No Apologies for Genentech's PricesBy
At Genentech's annual meeting for investors and analysts in New York City, CEO Arthur Levinson wasn't going to let a little bad publicity rain on his parade. The biotech has come under fire of late from patient advocates and some publications over its hit colon cancer drug, Avastin. The drug costs about $50,000 a year, and recent press reports suggest that if it is approved to treat lung and breast cancer, the price tag could double. (The company has not yet disclosed how much it will charge for lung and breast cancer treatments.)
The drug's success has already transformed South San Francisco-based Genentech. In 2005, its operating sales jumped 46% to $5.5 billion and its net profit soared 63% to $1.3 billion. Levinson bristles at allegations that the company is enriching itself at the expense of patients who might not be able to afford Avastin, a drug that works by choking off the blood supply to tumors.
After the Mar. 17 event, Levinson sat down with Science Department Editor Arlene Weintraub to discuss Avastin and some of Genentech's other endeavors. Edited excerpts follow.
What's your response to critics who say Avastin is too pricey?
There have been a lot of articles on the pricing of Avastin that I think are missing important points. They're focusing on the annual cost, but I prefer to put that in the context of all the priorities the government has for health care. In the last couple of months, cancer has become the leading cause of death for Americans.
About $2.5 trillion a year is spent on health care, and 12% of that is on prescriptions. Of that spending, 6% is on anti-cancer drugs. I think that's relatively modest. I told the audience today that 40% of them will get cancer and 42% of those who do will die. That's a lot of people. It's a serious disease that deserves serious efforts. It won't bankrupt the American economy.
What about patients who can't afford the drug?
We took a look at access and discovered that the vast majority of patients have insurance. So their out-of-pocket expense per month [on co-payments] averages $129. We don't think that's terribly onerous. And we have among the most generous patient assistance plans in the industry. Our view is if someone can't afford the drug, we should provide it to them. We get no credit for doing that.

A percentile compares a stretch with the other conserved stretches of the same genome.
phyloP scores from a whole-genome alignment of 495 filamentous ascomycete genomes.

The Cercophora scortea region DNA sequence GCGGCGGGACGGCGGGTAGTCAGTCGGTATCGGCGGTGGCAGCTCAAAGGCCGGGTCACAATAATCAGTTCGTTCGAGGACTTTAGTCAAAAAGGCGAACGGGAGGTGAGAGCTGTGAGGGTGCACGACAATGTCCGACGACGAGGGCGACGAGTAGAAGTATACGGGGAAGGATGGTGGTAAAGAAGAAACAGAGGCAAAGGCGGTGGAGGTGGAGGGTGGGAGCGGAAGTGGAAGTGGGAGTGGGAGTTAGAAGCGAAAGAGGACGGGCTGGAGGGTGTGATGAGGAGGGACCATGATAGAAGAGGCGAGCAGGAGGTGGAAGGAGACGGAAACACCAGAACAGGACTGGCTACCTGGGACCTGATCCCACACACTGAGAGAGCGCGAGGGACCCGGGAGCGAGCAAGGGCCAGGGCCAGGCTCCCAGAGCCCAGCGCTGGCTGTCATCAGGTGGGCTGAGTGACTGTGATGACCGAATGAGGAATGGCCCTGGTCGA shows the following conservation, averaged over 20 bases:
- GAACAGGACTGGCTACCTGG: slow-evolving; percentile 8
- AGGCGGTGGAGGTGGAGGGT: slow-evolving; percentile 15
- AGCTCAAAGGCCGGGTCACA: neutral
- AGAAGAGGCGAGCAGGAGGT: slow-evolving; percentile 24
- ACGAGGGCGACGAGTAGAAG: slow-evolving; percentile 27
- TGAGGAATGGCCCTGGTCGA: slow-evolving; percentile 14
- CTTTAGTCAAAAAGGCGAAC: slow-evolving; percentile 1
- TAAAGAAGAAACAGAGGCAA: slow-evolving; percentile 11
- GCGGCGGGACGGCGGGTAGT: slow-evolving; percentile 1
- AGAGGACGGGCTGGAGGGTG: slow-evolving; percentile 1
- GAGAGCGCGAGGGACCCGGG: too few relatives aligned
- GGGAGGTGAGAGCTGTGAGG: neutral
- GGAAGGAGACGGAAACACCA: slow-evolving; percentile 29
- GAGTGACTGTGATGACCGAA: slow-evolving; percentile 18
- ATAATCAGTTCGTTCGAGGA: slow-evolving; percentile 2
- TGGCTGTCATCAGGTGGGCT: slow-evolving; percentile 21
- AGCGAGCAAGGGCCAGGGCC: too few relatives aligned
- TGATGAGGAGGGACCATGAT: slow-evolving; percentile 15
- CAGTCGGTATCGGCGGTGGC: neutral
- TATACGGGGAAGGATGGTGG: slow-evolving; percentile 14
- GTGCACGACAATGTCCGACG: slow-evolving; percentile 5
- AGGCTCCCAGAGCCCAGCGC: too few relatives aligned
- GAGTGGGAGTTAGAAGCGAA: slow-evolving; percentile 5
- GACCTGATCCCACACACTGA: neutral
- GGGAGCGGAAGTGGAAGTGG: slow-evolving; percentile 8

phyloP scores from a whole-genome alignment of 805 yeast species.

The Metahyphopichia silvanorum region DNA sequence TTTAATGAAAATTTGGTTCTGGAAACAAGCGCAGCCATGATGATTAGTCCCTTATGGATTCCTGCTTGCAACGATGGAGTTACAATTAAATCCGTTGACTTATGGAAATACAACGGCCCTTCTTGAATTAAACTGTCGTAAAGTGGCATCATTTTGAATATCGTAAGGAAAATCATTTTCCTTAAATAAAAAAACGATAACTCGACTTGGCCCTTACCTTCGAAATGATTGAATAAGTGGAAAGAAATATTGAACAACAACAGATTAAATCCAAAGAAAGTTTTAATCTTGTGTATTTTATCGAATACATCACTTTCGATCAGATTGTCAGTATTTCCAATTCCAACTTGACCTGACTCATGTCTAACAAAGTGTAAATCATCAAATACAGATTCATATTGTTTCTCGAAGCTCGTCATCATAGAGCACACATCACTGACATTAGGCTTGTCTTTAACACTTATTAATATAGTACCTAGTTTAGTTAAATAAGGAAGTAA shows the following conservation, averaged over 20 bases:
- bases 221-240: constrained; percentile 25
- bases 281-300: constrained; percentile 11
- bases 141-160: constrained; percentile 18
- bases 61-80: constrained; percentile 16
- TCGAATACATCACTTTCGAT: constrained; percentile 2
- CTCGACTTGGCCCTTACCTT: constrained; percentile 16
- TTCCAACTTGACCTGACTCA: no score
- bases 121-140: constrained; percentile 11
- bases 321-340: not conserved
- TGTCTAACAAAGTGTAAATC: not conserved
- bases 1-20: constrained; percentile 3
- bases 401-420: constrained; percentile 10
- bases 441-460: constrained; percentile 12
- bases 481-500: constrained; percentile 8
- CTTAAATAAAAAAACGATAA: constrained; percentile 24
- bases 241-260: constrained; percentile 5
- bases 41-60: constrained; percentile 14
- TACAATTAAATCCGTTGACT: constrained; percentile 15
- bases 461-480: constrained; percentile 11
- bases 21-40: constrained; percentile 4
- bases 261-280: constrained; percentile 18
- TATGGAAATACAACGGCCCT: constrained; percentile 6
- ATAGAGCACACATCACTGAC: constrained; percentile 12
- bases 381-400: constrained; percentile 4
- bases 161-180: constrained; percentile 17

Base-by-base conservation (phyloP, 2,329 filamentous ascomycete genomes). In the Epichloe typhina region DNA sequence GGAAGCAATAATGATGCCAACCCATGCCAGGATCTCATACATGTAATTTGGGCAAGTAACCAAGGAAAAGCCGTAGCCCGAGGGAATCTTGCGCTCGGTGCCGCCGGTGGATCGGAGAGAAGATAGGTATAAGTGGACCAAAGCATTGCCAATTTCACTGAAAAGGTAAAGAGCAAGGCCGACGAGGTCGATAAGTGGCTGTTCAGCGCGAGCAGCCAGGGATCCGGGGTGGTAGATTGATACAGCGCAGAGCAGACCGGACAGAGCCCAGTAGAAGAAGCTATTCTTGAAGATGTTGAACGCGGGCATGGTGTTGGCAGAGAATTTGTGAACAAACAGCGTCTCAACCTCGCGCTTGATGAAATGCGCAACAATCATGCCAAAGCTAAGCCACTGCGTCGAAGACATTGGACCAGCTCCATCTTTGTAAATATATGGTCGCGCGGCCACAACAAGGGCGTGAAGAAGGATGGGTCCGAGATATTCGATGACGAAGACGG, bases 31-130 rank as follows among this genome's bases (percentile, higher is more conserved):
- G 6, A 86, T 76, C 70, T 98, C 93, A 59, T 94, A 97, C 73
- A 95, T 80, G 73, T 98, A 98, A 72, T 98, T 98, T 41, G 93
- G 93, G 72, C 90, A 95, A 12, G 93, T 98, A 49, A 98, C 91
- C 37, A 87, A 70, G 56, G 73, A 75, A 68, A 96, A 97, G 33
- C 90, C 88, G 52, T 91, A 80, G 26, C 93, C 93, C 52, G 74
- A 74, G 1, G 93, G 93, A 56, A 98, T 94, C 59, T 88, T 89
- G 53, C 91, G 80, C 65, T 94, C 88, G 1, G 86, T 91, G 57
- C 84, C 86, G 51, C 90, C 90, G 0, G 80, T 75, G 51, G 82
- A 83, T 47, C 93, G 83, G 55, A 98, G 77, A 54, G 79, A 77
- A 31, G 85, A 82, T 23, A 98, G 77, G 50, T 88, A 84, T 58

Explain why it may be necessary to boost the cost of Avastin.
Selling twice as much of the drug means it's going to cost us twice as much in production expenses. For our overall drug portfolio, though, prices have increased only 4% a year on average for the last five years. I think that's very responsible. If we reduced the prices of our drugs by 35% we'd go broke. Then who benefits? The patients don't benefit.
We're taking the revenues and funneling them back into research and development, so we can find new cures for cancer. We're trying to cure the leading cause of death in this country. The expense needs to be seen in that context.
One of your other big drugs is Rituxan, currently approved to treat non-Hodgkin's lymphoma. The drug is showing some promise in treating the autoimmune disease rheumatoid arthritis. How do you plan to position Rituxan against blockbuster RA treatments already on the market, such as Amgen Inc.'s Enbrel?
This is a very competitive disease area. Initially we plan to go after patients who fail to respond to [other biotech treatments]. Roughly half don't respond well. Rituxan does a very good job of helping those patients. We understand this drug relatively well. We see it interrupting the [cellular progression] in autoimmune disease. Might Rituxan someday help patients as a front-line therapy? We don't know.
Genentech has been lobbying the U.S. Food & Drug Administration to resist efforts by companies that want to make generic biotech drugs, including a generic version of one of your flagship products, human growth hormone. Critics might think you're trying to impede that effort to shield Genentech from generic competition. What's your reasoning?
Our concern is that the bar for approval should be relatively high. Making a follow-on biologic is not the same thing as making generic Mevacor or Zocor, where you're recapitulating a simple chemical structure. We're dealing with large molecules in ill-defined environments here. These are highly complex molecules whose properties depend on variables we sometimes don't even fully understand.
If we're going to allow bio-generics, fine, but we need to make sure they're not going to hurt patients. We think the FDA should require the drugs be tested in trials and that they require excellence in manufacturing capacity. From a public policy point of view, we want to make sure people understand how difficult it is to validate these molecules. We're putting that view forward with the FDA.
During the meeting for Wall Street folks, you said it's important for Genentech to stay "scared and worried" about the future. What scares and worries you?
Competitors are targeting us now. They've seen our success and they're going after a lot of our markets, including Avastin. We continue to invest in the science. We're trying to stay ahead of the competition by investing in mechanism-of-action studies. By understanding more about how the drug works in principal, we believe we can engineer it to work ten times better. I want to make sure we're respectful of the competition and we don't get slack. We can't make mistakes.